Thoughts from reformed Target shopper and regular guest poster, Jess Nichols of Sweet Eventide.
Forgive me Earth, for I have sinned.
Last week, on the first big rainy day of the year (and a national holiday), I started out my day with my son with great intentions. We went to a park near a local lagoon because we like rain and we like nature. I video-taped him running and splashing in ginormous puddles barefoot with big smiles. Yay for Mama! Then the splashing came to an abrupt halt. Certain little boys had to go to the bathroom...and fast. Quick, what to do? Where to go? Ah, my memory told me good old Target was only a few blocks away.
You know how the two roads diverged in the woods? Well this time I took the path heavily traveled -- by the masses, by the products, by my bank account. It seems my panic over where to find a bathroom quickly expanded once inside the dry, brightly lit shopping mecca to panic over "What else are we going to do on this rainy day off from school?"
I know! We're going to buy lots of things! We're going to buy red tea lights made with petroleum and fake coloring and the itty bit flame will warm my heart and cheer my spirits. We're going to buy Twister Hopscotch, made in China, because at least it's not battery powered or violent! We're going to buy Nerf Basketball at the low, low price of $6 and get some of that little boy energy out.
I honestly already forget what else I threw in my cart because once those items went in, I had a little free-for-all in there. $60 later and yes! Give me as many plastic bags as you want today because I am too cold, tired and frenzied by panic to carry all this in my arms (which is my usual punishment when I forget my reusable bags in my car).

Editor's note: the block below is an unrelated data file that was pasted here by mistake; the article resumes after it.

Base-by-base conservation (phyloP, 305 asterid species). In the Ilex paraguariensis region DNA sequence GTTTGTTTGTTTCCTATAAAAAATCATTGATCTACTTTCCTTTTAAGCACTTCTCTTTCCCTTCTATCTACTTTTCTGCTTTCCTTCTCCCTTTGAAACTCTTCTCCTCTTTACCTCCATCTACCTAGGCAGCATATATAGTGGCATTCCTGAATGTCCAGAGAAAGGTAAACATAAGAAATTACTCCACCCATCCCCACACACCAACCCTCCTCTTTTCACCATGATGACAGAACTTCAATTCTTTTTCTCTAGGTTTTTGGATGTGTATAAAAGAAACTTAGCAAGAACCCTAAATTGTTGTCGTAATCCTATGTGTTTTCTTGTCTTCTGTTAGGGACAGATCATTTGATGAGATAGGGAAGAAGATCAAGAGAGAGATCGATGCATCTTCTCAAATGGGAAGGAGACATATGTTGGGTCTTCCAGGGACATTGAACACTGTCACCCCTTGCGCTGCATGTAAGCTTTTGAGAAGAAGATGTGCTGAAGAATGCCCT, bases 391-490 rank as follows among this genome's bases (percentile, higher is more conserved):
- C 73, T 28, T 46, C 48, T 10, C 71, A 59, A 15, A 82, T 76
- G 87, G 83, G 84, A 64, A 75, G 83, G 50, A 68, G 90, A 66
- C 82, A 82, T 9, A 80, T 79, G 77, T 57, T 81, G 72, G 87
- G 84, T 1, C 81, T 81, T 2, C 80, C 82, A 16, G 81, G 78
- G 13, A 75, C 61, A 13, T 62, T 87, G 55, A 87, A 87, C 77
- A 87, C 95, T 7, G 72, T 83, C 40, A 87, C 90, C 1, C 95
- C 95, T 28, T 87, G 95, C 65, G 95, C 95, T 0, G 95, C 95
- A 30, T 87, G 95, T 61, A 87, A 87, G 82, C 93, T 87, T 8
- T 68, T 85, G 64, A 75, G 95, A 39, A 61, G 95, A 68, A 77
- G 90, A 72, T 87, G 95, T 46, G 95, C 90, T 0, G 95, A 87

Sadly, the Nerf Basketball did work like a charm. It's been the best/worst $6 I've spent lately. I also see that I'm not the only person who is wondering lately how to maintain their sustainable lifestyle changes. Oh yes, the guilt aspect is huge when you are on a path to live a more sustainable life and then you mess up in some way. Why else would I have immediately photographed the evidence of my eco sins after I got home from Target? I wanted to punish myself with that photo.
Reading that post that I linked to above was very helpful in forgiving myself. We are human, and sometimes we make mistakes or bad decisions. Target is not my lifestyle anymore. I am a reformed Target shopper like many other people. Some people still shop there with glee. So as usual, I am doing better than some folks, and worse than others. This is true of each aspect of my life that I have tried to make more sustainable. I think the point is to not let the relapse become the way of life again. And I know, for me, it won't.
Maybe next time, I'll let my kid find a tree and go au naturel, and save myself all of this heartache/earthache.